Ghana likely to spend GHC23bn more on debts than health and education in 2020 - ENDP

Ghana likely to spend GHC23bn more on debts than health and education in 2020 - ENDP

- The European Network on Debt and Development is convinced that Ghana could spend GHc23 billion more on clearing debts than on infrastructure health and education in 2020

- Records available show that Ghana's interest payments from January to April 2020 is the highest since 2016

- The IIF has also predicted that sub-Saharan Africa’s external debt-service bill could reach $36.6 billion in 2020

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The European Network on Debt and Development has predicted that in 2020, Ghana could spend GHc23 billion more on clearing debts than on infrastructure health and education.

Details also show that the country’s interest payments from January to April 2020 is the highest since 2016 at least.

It is also likely that together with interest payments of other countries, sub-Saharan Africa’s external debt-service bill could reach $36.6 billion in 2020, the Institute of International Finance has argued.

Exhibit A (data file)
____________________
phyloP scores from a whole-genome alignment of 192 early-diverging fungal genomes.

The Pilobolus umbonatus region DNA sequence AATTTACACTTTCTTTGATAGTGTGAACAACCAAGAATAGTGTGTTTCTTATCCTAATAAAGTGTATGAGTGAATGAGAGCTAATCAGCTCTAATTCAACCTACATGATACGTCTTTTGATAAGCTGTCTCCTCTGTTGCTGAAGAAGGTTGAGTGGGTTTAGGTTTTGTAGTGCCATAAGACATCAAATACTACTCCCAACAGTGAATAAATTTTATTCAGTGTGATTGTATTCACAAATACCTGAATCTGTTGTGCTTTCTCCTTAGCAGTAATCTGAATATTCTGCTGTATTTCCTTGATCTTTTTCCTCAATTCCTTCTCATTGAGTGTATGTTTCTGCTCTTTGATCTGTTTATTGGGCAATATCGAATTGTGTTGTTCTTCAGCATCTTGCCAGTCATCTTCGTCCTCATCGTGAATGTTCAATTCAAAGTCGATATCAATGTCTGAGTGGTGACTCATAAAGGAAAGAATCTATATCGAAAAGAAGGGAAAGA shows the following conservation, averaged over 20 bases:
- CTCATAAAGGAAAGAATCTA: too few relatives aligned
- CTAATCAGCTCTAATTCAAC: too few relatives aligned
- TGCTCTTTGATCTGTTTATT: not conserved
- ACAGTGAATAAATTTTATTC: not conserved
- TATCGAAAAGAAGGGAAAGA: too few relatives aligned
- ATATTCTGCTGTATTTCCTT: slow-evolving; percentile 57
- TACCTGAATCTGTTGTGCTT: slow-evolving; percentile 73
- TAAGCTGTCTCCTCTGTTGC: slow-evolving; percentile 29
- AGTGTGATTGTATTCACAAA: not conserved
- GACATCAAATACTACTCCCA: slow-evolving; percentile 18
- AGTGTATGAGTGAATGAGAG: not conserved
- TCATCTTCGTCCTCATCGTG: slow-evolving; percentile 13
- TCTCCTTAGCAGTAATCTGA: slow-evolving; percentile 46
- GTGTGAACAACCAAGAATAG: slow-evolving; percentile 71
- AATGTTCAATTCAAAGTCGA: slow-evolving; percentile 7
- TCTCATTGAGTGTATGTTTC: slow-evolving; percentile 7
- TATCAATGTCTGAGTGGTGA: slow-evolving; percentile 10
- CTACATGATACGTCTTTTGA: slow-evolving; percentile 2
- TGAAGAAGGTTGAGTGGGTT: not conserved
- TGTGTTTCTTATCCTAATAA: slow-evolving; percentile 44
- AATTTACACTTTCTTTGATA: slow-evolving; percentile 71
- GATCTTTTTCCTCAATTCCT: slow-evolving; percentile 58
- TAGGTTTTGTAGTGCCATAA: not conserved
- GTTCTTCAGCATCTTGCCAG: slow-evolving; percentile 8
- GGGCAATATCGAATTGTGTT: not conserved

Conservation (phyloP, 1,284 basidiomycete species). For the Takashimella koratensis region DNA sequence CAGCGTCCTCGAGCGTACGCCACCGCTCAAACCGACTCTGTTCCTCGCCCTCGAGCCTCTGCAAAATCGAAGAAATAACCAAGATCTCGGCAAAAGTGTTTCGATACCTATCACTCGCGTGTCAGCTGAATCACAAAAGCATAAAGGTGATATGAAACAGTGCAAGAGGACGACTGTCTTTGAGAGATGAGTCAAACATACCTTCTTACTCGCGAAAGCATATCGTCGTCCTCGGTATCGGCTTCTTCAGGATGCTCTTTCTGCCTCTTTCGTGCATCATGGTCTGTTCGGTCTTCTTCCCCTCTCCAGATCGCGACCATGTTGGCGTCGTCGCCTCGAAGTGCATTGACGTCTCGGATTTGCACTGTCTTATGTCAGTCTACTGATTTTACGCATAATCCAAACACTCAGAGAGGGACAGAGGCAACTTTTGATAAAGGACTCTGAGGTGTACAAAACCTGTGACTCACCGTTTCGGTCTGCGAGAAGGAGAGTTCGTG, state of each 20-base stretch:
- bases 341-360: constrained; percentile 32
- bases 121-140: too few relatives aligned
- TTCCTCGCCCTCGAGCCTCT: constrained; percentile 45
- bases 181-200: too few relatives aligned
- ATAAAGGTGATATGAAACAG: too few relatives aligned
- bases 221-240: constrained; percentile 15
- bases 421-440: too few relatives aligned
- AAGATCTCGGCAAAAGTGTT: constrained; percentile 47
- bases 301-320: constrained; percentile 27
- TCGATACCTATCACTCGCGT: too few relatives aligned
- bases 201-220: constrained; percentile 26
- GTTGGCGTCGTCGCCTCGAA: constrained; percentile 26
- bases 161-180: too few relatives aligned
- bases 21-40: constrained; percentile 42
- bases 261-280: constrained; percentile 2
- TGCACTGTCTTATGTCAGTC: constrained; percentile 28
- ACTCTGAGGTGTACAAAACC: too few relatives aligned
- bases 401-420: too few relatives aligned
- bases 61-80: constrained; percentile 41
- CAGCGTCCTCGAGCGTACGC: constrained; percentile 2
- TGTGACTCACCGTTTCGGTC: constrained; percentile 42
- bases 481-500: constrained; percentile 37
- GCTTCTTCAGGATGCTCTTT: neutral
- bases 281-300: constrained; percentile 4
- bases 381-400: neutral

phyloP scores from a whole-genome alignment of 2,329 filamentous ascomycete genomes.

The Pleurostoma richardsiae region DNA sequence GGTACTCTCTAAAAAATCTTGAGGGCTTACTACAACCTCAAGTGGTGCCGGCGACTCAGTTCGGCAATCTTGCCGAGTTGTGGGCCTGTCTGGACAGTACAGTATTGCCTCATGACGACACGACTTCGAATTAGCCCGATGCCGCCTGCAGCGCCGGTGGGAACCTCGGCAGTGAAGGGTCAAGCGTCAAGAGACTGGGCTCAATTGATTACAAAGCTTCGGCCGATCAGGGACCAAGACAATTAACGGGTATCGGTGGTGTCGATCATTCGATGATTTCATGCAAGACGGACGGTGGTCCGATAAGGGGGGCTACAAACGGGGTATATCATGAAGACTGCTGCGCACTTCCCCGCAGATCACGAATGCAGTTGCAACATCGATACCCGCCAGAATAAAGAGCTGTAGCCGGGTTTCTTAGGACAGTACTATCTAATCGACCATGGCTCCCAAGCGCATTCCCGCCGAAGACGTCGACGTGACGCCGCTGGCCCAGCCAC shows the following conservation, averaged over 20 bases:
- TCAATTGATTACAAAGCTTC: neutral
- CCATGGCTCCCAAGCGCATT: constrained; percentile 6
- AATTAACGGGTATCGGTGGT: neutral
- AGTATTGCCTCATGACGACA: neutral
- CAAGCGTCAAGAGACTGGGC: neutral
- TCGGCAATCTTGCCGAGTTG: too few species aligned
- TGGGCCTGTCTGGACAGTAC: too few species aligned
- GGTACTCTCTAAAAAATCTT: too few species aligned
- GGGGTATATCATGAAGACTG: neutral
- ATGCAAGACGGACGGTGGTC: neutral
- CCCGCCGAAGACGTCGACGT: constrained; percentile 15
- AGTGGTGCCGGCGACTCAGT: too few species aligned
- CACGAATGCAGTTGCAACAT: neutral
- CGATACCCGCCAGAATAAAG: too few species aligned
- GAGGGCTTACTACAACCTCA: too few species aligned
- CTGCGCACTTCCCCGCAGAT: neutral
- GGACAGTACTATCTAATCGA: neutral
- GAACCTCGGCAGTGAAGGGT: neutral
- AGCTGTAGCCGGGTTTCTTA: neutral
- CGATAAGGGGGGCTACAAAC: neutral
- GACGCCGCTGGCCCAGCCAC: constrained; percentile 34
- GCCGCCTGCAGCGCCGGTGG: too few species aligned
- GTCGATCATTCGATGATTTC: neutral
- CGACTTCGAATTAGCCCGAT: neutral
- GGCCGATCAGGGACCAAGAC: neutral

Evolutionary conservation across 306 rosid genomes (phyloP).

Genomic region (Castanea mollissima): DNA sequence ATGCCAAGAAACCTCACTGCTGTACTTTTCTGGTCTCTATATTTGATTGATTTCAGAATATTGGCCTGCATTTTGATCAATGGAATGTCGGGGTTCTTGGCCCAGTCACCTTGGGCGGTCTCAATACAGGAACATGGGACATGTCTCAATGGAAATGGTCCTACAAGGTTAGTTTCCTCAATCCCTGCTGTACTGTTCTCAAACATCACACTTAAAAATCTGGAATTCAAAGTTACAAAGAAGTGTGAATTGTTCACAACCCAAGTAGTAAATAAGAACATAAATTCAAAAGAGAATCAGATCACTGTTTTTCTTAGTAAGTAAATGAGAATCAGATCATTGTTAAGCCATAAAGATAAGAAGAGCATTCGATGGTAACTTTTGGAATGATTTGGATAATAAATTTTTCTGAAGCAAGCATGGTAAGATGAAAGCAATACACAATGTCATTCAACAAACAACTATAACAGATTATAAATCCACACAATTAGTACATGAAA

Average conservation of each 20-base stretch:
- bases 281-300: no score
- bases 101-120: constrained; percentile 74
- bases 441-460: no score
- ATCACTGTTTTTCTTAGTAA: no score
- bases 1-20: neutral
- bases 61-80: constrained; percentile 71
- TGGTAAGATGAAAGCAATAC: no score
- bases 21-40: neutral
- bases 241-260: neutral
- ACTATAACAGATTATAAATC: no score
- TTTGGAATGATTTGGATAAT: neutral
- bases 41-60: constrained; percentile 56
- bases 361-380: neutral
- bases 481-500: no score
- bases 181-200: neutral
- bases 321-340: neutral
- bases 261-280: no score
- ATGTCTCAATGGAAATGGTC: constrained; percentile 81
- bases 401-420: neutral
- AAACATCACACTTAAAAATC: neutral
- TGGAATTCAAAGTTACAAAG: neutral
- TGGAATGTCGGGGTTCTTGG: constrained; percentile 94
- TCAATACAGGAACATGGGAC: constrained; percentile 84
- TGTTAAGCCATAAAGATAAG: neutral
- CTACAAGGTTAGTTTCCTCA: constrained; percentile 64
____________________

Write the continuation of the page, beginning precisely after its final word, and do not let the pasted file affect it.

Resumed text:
READ ALSO: GHc1 billion: Over 170,000 businesses have so far applied for support - NBSSI

Liberia’s former minister of public works and senior fellow at the Center for Global Development, Gyude Moore, explained that “the cost of servicing the debt and the debt overhang will make recovery difficult.”

Several countries spending more to tackle the pandemic, that epidemiologists say is yet to peak in Africa, may be forced into default, classfmonline.com reports.

Low oil prices could lead to the use of 96% of the Nigerian government’s income, as it is the continent’s top crude producer.

The International Monetary Fund (IMF) has also predicted that interest payments for Angola, the number two oil producer, could eat up all its revenue in 2020.

In other news, the Ghana Statistical Service (GSS) has revealed that inflation for locally-produced goods has surged to 14.1% in May 2020.

YEN.com.gh understands that this is the highest level it has reached since the rebasing of the calculation for Ghana’s inflation in August 2019.

The GSS noted that this was the result of a fall in imports since March 2019, when the government banned international travel in a bid to contain the spread of COVID-19.

READ ALSO: Africa Facts Zone lists the 8 biggest African economies

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